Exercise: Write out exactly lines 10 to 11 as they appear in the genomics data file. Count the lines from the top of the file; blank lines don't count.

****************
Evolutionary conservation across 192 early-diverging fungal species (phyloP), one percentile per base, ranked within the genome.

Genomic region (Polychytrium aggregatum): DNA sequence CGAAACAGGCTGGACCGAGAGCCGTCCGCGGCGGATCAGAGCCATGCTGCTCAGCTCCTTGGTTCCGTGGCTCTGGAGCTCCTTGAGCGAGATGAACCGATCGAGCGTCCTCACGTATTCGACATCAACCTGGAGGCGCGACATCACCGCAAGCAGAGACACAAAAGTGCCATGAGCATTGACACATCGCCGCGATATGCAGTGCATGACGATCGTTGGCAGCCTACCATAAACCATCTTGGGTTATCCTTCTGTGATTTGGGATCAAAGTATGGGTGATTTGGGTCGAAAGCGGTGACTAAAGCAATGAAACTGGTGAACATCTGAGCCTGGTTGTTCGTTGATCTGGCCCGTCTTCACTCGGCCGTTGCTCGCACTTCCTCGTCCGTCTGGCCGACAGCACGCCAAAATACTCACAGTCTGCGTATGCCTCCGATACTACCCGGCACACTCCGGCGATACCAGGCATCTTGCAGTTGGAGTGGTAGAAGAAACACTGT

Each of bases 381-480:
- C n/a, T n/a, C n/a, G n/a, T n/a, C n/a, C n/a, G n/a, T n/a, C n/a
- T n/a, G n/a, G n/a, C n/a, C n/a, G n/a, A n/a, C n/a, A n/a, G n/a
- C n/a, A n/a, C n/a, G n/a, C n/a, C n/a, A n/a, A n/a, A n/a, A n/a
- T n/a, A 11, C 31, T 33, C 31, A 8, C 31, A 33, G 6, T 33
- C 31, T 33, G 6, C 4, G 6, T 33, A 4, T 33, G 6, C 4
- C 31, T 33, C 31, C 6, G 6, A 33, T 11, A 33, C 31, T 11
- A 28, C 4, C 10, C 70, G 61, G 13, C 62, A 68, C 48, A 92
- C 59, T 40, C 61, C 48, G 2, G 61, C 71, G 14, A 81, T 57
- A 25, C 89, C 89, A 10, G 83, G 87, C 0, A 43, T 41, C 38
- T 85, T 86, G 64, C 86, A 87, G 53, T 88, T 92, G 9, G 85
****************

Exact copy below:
- A 28, C 4, C 10, C 70, G 61, G 13, C 62, A 68, C 48, A 92
- C 59, T 40, C 61, C 48, G 2, G 61, C 71, G 14, A 81, T 57